August 17, 2015 7:00 AM EDT

Almost 15 years after a devastating hurricane wrecked Galveston, Tex. at the start of the 20th century, it almost happened all over again. On Aug. 17, 1915, another hurricane—believed to be more powerful than the one that destroyed the port city—made landfall.

This time, however, Galveston stood up to it. As recounted by Houston History magazine, the 1900 hurricane inspired Galveston’s leaders to build a seawall, which was completed in 1904 and expanded in the years that followed. It was put to the test in 1915–and passed. Though there was extensive damage, as these pictures show, the wreckage was nothing compared to the earlier storm.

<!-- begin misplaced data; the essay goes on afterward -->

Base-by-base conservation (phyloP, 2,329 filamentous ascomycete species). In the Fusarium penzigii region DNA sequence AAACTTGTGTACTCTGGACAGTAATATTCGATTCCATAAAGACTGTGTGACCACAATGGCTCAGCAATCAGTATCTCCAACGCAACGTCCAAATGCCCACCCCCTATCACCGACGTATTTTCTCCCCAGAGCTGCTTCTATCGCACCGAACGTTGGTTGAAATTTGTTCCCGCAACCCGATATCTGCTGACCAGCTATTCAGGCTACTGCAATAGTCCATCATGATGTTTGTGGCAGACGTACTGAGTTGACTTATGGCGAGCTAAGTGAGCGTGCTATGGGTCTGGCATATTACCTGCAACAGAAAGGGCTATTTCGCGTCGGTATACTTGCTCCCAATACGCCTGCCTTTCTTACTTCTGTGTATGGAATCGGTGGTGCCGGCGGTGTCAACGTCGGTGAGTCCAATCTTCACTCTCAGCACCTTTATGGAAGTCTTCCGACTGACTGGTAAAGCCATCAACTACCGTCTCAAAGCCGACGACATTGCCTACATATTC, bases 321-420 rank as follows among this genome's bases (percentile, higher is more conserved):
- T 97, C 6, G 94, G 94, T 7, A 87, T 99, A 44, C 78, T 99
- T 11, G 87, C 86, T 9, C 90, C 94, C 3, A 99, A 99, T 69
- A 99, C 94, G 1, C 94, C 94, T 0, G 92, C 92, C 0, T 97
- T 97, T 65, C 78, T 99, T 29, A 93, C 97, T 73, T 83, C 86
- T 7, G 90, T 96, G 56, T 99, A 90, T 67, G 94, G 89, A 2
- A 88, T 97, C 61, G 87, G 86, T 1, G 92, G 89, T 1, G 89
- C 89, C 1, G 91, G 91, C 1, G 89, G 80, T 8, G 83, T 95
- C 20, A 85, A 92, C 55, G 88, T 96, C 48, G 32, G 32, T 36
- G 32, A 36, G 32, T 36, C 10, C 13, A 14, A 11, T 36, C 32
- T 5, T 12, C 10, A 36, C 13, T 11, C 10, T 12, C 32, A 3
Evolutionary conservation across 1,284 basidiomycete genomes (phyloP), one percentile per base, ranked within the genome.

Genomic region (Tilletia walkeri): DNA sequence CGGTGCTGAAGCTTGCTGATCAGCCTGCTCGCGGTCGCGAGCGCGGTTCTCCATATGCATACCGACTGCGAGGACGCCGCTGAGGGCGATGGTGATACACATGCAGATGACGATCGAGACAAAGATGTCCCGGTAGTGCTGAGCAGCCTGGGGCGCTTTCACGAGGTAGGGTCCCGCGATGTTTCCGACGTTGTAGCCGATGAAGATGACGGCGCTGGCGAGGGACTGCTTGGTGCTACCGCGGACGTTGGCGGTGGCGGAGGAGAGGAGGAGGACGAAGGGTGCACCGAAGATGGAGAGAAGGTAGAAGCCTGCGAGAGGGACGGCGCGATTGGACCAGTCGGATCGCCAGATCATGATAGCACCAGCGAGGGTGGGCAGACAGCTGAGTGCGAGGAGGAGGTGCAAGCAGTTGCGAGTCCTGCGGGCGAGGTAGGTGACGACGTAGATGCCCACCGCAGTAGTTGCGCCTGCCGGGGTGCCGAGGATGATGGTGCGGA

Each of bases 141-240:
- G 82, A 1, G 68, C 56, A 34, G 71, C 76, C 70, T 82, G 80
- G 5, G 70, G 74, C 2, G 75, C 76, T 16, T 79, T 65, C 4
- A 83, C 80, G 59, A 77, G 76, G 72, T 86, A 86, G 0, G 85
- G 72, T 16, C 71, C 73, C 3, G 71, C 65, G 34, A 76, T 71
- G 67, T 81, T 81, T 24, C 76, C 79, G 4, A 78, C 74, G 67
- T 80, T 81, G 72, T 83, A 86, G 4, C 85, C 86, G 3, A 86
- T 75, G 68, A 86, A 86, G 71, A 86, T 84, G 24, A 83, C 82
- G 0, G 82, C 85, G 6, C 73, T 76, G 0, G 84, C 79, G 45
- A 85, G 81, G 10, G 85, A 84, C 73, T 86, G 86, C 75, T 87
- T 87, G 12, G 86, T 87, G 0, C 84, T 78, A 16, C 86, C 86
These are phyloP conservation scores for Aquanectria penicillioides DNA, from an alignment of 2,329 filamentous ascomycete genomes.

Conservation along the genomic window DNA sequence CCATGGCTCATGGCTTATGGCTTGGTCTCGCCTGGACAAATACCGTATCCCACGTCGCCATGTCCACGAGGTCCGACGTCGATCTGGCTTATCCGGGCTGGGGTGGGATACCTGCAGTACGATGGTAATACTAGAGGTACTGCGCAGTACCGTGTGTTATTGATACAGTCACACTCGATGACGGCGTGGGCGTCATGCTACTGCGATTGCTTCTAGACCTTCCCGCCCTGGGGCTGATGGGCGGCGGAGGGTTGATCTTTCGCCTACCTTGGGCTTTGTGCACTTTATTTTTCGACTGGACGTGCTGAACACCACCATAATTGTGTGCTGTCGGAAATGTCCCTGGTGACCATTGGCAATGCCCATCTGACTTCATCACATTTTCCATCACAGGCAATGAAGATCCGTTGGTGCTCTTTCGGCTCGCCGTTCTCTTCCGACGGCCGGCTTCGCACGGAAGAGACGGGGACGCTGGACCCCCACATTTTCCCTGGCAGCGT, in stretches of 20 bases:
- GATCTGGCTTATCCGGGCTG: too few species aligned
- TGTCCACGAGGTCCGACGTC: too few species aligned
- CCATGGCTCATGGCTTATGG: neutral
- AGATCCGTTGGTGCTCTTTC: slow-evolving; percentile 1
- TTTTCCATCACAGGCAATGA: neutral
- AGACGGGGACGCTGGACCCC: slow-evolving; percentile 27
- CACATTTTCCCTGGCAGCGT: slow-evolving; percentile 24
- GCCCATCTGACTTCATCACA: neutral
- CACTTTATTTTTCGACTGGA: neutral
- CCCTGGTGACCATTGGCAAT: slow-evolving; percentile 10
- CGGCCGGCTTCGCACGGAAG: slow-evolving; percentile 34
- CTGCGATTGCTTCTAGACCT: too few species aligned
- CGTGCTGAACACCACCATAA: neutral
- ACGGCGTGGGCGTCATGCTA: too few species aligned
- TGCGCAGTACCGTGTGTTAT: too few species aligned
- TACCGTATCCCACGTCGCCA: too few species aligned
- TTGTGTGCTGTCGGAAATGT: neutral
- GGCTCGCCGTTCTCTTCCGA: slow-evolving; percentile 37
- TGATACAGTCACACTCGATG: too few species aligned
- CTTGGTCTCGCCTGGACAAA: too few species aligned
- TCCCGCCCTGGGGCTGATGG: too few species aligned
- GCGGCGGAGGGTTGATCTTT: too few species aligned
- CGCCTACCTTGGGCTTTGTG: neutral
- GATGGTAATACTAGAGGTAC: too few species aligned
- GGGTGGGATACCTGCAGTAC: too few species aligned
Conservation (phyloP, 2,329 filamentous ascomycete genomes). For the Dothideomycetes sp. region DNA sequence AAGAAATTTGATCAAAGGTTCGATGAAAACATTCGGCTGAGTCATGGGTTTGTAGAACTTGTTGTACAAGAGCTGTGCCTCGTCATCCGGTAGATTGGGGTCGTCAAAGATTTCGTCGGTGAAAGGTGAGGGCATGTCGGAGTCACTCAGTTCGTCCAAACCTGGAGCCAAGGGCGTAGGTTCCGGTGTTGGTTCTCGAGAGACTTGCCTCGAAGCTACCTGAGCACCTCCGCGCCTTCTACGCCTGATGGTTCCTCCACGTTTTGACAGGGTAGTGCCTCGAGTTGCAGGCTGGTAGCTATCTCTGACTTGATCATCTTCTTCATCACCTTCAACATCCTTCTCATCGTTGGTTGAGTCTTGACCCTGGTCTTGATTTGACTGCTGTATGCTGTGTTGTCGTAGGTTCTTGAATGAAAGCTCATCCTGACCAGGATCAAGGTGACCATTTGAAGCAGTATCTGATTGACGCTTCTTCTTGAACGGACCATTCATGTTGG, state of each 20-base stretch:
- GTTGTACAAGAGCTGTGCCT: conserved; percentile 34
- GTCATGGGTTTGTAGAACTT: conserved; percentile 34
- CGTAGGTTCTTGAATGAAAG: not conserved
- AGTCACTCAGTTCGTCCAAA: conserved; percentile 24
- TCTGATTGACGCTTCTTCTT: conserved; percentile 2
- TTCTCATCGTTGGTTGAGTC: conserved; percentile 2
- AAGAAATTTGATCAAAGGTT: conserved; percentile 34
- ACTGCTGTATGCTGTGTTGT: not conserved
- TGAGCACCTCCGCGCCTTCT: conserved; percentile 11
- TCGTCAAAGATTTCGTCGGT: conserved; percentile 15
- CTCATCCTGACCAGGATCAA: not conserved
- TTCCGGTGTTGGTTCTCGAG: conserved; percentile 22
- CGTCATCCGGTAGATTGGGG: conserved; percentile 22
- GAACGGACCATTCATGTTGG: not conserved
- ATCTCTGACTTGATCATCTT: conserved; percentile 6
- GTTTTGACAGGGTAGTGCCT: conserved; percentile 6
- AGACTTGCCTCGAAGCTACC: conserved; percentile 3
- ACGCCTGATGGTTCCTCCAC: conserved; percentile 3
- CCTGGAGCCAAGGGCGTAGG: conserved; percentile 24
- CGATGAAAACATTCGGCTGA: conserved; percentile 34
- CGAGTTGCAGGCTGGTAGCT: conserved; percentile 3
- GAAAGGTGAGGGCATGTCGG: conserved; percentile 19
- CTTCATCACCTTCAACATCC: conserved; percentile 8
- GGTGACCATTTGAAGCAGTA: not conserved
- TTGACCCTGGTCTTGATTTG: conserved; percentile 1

These photographs, from the collection of the University of Houston, were taken by Rex Dunbar Frazier, a representative of an engineering firm that was working on repairs. Most of the pictures he took were made on Aug. 18, just one day after the storm made landfall.

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Write to Lily Rothman at lily.rothman@time.com.

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